In a recent report, the Princeton Review ranked Auburn students as being the happiest in the country.
Understandably, the University chose to widely publicize this ranking, and many news outlets ran articles saying Auburn is the happiest Village on the Plains.
But the happiness ranking was not the only aspect of the Princeton Review’s report. They also ranked Auburn students as:
No. 9 worst in race/class interaction
No. 5 most unfriendly to members of the LGBTQ community
So, while Auburn may have the “happiest students,” it also has some of the unhappiest.
The basic demographics of Auburn may lead the majority of its students to be happy, but in no way should that count as a blanket statement for everyone who calls this University home.
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To start, the vast majority — 75.9% — of Auburn students are white. Most of them come from middle to upper-class backgrounds, and according to the Princeton Review, most of them rarely interact with anyone of a different race or income level while at Auburn. Not only do most Auburn students come from a privileged background, few of them talk to people who aren’t from a privileged background.
Unsurprisingly, this large group of middle to upper-class white people from the American South who have very little interaction with victims of systemic oppression also tend to be quite Christian and politically conservative.
There is nothing wrong with being conservative or Christian — Auburn ranked on both lists in the Princeton Review — but when you have a student population where most of the people look the same and grew up in similar circumstances, no one should be surprised when that group thinks and believes similar things. At the same time, no one should be surprised when the people who disagree with the majority feel silenced or don’t show up in surveys.
This is important because while most Auburn students may be white, straight, conservative and religious — a large minority are not.
Nearly 8,000 people of color call Auburn University home, and another unknown number of students belong to the LGBTQ community.
Many of these sizable minorities have organizations like the Black Student Union or the International Student Organization which advocate for their rights, but the mere presence of these types of organizations can never fully compensate for the massive disparity in enrollment numbers. At current levels they will never show up in university-wide surveys.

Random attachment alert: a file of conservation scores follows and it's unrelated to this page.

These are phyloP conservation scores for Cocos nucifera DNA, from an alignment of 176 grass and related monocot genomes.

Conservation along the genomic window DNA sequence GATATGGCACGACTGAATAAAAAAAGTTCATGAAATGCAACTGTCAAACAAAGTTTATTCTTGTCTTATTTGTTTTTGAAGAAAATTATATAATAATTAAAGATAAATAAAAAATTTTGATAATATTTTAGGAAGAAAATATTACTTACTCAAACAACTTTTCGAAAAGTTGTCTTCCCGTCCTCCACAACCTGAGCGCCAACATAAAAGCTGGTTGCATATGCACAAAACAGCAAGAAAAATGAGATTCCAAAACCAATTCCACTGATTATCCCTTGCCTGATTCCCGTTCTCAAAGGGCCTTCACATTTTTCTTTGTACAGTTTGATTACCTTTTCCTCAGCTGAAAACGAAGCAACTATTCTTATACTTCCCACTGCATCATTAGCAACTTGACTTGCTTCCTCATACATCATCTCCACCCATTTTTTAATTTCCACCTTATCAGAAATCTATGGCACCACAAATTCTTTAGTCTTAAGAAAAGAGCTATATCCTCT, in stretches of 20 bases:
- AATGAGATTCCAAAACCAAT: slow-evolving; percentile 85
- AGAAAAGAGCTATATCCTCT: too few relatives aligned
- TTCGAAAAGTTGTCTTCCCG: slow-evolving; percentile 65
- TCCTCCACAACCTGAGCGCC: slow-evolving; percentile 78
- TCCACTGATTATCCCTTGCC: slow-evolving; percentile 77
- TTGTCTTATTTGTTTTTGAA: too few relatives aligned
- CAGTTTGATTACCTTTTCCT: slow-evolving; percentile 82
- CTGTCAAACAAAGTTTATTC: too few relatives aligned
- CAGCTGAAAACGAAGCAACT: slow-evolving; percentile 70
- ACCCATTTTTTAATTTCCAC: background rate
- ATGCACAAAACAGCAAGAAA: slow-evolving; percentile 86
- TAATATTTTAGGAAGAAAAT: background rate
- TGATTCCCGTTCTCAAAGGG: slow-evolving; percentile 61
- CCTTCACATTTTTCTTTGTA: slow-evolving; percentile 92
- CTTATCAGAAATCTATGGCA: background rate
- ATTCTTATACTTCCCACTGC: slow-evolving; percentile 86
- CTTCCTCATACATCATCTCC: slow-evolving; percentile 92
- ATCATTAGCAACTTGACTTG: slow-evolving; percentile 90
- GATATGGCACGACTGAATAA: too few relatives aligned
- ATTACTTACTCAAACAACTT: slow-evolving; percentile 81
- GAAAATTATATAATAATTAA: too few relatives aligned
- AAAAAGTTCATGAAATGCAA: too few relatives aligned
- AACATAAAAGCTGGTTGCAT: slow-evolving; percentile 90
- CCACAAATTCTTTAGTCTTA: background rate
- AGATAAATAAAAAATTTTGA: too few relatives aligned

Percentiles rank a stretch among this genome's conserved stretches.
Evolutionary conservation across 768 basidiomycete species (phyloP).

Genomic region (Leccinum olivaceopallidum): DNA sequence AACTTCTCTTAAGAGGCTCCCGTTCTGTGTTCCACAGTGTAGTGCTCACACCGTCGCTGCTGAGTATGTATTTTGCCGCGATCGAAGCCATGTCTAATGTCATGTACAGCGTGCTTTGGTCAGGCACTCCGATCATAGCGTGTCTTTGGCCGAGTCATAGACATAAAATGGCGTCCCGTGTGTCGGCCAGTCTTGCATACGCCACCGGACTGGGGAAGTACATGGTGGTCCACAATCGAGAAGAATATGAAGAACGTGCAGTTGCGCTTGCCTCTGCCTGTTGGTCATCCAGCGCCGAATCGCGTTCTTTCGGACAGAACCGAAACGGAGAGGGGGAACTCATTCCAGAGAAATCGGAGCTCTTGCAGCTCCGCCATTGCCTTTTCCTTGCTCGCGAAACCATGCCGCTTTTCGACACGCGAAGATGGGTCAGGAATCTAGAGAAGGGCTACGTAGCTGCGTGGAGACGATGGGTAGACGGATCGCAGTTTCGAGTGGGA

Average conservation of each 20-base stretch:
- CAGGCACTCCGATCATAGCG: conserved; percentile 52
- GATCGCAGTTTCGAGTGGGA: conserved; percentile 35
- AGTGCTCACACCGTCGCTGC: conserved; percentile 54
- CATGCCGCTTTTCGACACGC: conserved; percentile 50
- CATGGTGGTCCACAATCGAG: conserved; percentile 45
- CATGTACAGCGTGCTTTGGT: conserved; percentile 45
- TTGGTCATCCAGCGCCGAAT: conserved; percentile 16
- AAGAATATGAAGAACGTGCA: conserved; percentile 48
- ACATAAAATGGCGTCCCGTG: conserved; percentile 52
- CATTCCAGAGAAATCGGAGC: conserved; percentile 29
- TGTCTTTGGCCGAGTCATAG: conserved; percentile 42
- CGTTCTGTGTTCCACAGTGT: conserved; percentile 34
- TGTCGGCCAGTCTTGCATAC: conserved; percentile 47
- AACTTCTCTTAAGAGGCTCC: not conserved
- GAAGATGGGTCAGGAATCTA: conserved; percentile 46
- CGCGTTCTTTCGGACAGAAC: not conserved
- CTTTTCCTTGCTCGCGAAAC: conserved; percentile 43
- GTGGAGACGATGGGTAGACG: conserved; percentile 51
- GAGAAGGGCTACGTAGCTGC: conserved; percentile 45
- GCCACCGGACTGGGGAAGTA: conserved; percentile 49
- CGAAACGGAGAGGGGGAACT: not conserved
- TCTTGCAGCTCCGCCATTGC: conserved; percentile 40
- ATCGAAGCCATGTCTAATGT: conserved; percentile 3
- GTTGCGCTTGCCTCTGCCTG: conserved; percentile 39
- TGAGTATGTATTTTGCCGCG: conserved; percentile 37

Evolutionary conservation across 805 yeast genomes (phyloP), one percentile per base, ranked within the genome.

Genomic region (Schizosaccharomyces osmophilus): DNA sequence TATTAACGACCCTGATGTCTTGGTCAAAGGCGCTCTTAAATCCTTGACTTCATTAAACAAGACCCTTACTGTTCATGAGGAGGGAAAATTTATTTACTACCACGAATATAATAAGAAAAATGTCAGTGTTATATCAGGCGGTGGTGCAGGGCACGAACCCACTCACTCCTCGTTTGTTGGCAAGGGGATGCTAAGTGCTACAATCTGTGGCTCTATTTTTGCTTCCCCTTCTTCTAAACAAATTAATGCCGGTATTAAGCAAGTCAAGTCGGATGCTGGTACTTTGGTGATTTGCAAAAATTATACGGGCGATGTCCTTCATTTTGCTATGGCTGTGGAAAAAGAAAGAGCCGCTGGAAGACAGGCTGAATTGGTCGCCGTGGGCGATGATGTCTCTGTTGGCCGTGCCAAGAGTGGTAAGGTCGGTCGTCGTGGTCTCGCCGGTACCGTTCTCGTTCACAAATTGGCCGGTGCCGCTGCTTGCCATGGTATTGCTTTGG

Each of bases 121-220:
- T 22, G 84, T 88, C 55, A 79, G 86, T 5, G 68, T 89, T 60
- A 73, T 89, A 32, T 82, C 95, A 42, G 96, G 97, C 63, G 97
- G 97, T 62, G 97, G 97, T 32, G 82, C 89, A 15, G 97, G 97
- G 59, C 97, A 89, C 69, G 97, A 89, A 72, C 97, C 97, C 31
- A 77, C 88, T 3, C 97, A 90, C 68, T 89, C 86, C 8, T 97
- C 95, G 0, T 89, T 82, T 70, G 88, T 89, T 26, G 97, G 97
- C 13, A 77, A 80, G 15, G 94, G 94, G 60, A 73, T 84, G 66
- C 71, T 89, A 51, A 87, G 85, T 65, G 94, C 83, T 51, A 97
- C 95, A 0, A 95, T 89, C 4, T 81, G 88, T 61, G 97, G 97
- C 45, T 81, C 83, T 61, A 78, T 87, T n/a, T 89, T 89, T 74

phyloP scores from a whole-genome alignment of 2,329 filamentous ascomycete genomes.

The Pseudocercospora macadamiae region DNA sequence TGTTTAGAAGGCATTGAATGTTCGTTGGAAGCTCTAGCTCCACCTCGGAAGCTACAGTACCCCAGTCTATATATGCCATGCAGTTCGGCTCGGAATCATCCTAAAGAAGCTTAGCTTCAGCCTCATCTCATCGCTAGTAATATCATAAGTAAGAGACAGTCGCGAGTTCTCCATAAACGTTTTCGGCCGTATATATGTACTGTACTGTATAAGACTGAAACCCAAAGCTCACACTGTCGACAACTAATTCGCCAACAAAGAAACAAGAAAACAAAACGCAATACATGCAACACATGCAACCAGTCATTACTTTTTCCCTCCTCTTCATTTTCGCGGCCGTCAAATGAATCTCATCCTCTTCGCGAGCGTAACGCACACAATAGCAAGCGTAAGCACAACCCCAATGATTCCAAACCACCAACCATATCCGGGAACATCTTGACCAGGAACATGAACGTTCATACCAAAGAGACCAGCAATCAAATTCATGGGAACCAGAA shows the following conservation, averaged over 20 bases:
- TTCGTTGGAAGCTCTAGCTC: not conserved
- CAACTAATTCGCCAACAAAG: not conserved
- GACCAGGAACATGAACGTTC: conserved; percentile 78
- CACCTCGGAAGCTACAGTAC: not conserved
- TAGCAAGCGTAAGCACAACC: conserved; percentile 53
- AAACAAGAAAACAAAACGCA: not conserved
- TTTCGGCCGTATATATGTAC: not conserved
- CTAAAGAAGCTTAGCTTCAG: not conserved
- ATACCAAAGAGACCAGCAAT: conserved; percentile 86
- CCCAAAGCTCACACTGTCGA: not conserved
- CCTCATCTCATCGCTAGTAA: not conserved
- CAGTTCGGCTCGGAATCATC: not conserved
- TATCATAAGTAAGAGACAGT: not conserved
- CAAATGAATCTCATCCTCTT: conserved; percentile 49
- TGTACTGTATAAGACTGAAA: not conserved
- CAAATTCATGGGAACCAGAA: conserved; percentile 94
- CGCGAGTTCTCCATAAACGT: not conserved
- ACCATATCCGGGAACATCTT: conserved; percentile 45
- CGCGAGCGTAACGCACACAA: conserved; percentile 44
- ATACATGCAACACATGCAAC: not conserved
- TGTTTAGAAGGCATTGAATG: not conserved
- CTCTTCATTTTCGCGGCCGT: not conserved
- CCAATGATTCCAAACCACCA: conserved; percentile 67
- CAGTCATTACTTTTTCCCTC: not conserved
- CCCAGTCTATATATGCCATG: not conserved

But that doesn’t mean their happiness can be ignored. People of color and members of the LGBTQ community should be able to feel safe and happy at Auburn, but the University’s current climate of hegemony and homophobia doesn’t allow for that.
In fact, the school’s current administration and student body have done very little to encourage any kind of long-term solution to these issues. And they’ve had plenty of opportunities to try.
When Auburn played Alabama State University, a historically black institution, in football last year, two Greek fraternities hung racist banners from their balconies.
Three years ago, a self-proclaimed neo-Nazi spoke on campus.
Two years ago, the Honors College faced backlash after inviting the president of the White Student Union, an organization the Southern Poverty Law Center has designated as a hate group, to speak at an event.
Last year someone rushed into an LGBTQ-inclusive coffee shop and shouted Nazi propaganda.
But instead of real change, the school’s response to every one of these incidents was the same: some vague statement about how these are not our values.
But aren’t they?
None of these events are the sole responsibility of any single organization, student or administrator. Rather, they are all products of a community which has refused to take a meaningful stance against the forms of white supremacy that have shown up on and around campus in the last few years. It’s obvious that some people in this town and University feel they can safely profess hateful and violent ideas without any real repercussions.
All of that has to be taken into account when looking at this Princeton Review ranking. Even if the majority of Auburn students say they are happy, everyone is not in the majority.
Looking forward, Auburn’s administrators, faculty and students need to ensure that this happiness ranking doesn’t get in the way of addressing the real issues that are present on campus.
Blindly celebrating our happiness ranking while some students endure undue harassment in silence is shameful.
The difficult part is that these issues can’t be solved by any single part of Auburn’s administration or student body. The fact that some students feel like Auburn is a place where they can openly be racist isn’t going to be solved by the Office of Inclusion and Diversity. It’s not going to be solved by the BSU or the ISO or The Plainsman.
The University as a whole has to understand the entire reality of their students’ happiness.
Rankings like the one from the Princeton Review can be beneficial to a school, but only if all of its findings are given the same weight.
It’s great that so many students are happy at Auburn, but that’s not a reason to ignore the ones who aren’t. There are students here who feel threatened, harassed, ignored and silenced.
Auburn has to ensure that all of its voices are heard. This can’t be solved by the administration, the student body or the Princeton Review.
It has to be a collective effort because it’s not about changing a policy — it’s about changing a culture.
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